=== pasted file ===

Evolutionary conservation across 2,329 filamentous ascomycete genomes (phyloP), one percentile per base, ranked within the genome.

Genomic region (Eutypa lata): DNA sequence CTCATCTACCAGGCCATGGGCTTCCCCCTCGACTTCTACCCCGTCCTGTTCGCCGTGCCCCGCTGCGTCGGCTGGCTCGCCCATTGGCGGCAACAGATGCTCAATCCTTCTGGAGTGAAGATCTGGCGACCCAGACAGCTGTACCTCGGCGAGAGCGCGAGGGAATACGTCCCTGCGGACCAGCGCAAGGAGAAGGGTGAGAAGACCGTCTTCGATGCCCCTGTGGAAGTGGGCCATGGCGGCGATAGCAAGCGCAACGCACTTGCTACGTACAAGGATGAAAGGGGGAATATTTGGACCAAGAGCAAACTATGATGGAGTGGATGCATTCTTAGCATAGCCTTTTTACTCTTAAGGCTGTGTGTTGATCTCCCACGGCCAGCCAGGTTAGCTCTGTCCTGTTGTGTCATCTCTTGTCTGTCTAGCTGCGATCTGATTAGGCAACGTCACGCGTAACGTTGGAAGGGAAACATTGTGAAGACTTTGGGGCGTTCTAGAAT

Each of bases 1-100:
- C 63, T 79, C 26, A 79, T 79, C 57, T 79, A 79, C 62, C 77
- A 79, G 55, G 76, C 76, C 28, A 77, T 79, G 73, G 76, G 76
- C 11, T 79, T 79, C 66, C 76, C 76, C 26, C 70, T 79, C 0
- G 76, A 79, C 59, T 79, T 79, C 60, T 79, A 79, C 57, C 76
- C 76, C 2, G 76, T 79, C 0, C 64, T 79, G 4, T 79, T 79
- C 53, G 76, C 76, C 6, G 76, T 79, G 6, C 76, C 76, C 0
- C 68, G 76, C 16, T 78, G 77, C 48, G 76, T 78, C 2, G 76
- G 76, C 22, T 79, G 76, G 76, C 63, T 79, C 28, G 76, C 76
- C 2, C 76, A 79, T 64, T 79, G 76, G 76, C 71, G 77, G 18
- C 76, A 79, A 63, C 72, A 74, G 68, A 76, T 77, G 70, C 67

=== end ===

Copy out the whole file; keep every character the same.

Evolutionary conservation across 2,329 filamentous ascomycete genomes (phyloP), one percentile per base, ranked within the genome.

Genomic region (Eutypa lata): DNA sequence CTCATCTACCAGGCCATGGGCTTCCCCCTCGACTTCTACCCCGTCCTGTTCGCCGTGCCCCGCTGCGTCGGCTGGCTCGCCCATTGGCGGCAACAGATGCTCAATCCTTCTGGAGTGAAGATCTGGCGACCCAGACAGCTGTACCTCGGCGAGAGCGCGAGGGAATACGTCCCTGCGGACCAGCGCAAGGAGAAGGGTGAGAAGACCGTCTTCGATGCCCCTGTGGAAGTGGGCCATGGCGGCGATAGCAAGCGCAACGCACTTGCTACGTACAAGGATGAAAGGGGGAATATTTGGACCAAGAGCAAACTATGATGGAGTGGATGCATTCTTAGCATAGCCTTTTTACTCTTAAGGCTGTGTGTTGATCTCCCACGGCCAGCCAGGTTAGCTCTGTCCTGTTGTGTCATCTCTTGTCTGTCTAGCTGCGATCTGATTAGGCAACGTCACGCGTAACGTTGGAAGGGAAACATTGTGAAGACTTTGGGGCGTTCTAGAAT

Each of bases 1-100:
- C 63, T 79, C 26, A 79, T 79, C 57, T 79, A 79, C 62, C 77
- A 79, G 55, G 76, C 76, C 28, A 77, T 79, G 73, G 76, G 76
- C 11, T 79, T 79, C 66, C 76, C 76, C 26, C 70, T 79, C 0
- G 76, A 79, C 59, T 79, T 79, C 60, T 79, A 79, C 57, C 76
- C 76, C 2, G 76, T 79, C 0, C 64, T 79, G 4, T 79, T 79
- C 53, G 76, C 76, C 6, G 76, T 79, G 6, C 76, C 76, C 0
- C 68, G 76, C 16, T 78, G 77, C 48, G 76, T 78, C 2, G 76
- G 76, C 22, T 79, G 76, G 76, C 63, T 79, C 28, G 76, C 76
- C 2, C 76, A 79, T 64, T 79, G 76, G 76, C 71, G 77, G 18
- C 76, A 79, A 63, C 72, A 74, G 68, A 76, T 77, G 70, C 67